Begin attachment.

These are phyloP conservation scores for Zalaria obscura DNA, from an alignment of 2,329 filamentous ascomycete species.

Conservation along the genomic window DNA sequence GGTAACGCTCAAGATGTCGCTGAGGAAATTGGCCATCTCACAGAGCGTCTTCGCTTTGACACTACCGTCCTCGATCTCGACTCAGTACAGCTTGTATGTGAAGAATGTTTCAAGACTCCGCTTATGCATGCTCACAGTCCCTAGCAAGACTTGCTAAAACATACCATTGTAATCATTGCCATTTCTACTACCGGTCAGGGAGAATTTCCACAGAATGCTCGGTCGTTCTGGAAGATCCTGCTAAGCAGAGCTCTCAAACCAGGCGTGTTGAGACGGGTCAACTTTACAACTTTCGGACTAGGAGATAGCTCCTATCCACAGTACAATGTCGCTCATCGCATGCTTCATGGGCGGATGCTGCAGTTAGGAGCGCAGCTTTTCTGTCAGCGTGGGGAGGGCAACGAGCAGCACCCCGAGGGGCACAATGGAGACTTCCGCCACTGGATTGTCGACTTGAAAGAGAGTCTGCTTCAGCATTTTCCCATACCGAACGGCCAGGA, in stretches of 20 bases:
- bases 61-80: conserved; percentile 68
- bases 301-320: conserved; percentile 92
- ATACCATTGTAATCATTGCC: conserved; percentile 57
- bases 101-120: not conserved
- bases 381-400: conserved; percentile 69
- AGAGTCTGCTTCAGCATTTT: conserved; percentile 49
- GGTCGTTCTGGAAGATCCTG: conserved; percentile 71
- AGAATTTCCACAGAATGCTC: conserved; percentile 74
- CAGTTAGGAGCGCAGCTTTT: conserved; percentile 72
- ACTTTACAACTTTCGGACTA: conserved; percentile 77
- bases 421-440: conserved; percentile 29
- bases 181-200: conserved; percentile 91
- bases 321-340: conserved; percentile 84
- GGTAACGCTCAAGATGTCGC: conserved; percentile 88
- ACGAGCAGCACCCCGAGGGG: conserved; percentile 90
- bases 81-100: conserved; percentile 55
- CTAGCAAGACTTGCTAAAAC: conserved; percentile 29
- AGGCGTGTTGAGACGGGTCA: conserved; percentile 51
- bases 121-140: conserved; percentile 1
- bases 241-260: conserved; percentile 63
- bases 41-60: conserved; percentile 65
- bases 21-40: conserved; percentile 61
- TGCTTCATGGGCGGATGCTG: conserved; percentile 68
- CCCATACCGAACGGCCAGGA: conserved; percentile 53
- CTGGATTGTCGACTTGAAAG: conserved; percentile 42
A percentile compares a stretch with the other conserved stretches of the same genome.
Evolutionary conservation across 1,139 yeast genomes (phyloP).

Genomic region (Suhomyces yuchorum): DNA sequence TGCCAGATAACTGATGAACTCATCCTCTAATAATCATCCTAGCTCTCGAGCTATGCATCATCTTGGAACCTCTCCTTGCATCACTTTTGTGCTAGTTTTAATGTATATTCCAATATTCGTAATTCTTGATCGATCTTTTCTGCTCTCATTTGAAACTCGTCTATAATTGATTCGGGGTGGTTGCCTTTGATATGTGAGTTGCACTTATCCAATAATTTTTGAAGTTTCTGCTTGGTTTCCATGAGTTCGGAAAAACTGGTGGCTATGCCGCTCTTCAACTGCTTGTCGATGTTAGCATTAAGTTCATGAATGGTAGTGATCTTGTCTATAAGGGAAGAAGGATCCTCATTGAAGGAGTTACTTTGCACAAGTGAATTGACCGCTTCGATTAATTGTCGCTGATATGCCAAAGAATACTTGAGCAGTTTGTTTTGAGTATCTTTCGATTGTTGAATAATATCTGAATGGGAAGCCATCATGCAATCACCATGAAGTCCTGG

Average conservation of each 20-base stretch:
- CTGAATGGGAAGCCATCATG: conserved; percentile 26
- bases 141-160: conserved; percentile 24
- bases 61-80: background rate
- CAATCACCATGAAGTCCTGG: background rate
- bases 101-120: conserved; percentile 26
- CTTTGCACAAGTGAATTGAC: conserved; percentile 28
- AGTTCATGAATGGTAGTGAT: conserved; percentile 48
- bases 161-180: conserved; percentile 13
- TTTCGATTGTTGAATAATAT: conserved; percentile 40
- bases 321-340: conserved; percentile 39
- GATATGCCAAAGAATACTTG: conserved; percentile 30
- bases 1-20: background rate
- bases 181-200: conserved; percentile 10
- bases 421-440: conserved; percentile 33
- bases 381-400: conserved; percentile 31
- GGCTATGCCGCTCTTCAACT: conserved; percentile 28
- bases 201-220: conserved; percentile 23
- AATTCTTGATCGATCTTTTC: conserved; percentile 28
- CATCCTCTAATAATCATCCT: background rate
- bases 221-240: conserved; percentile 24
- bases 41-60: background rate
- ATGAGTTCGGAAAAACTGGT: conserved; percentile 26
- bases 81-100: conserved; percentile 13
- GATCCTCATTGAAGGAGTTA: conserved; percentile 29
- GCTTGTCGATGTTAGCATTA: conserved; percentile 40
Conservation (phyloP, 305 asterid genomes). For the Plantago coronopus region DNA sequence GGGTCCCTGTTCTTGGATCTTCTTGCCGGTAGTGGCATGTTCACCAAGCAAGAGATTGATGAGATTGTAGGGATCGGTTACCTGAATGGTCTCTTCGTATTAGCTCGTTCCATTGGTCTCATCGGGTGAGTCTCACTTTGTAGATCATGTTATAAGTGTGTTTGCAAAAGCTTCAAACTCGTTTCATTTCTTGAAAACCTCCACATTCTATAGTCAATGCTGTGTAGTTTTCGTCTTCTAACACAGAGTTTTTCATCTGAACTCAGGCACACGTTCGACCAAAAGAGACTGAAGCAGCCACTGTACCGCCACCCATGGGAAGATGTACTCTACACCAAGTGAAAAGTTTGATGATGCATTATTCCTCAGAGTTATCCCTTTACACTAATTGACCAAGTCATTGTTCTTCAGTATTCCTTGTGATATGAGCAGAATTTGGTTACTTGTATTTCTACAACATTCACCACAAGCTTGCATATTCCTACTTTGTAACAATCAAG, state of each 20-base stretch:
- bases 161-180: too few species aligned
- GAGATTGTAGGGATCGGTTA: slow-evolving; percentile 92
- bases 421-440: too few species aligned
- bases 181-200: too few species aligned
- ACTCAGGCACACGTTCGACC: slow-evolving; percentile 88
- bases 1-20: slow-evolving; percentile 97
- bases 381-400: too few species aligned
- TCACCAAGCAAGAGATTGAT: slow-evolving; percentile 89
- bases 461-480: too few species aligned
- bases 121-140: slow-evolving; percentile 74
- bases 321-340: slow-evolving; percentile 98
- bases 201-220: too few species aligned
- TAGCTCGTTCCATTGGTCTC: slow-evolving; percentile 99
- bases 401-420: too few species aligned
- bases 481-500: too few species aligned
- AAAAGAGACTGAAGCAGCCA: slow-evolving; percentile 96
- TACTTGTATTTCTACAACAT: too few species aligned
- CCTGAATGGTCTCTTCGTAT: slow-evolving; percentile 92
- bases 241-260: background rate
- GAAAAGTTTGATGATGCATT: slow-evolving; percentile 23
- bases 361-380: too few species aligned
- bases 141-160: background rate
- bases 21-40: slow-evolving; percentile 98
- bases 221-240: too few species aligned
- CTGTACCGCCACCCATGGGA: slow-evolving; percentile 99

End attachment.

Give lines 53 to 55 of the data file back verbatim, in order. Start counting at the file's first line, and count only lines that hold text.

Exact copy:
- ATGAGTTCGGAAAAACTGGT: conserved; percentile 26
- bases 81-100: conserved; percentile 13
- GATCCTCATTGAAGGAGTTA: conserved; percentile 29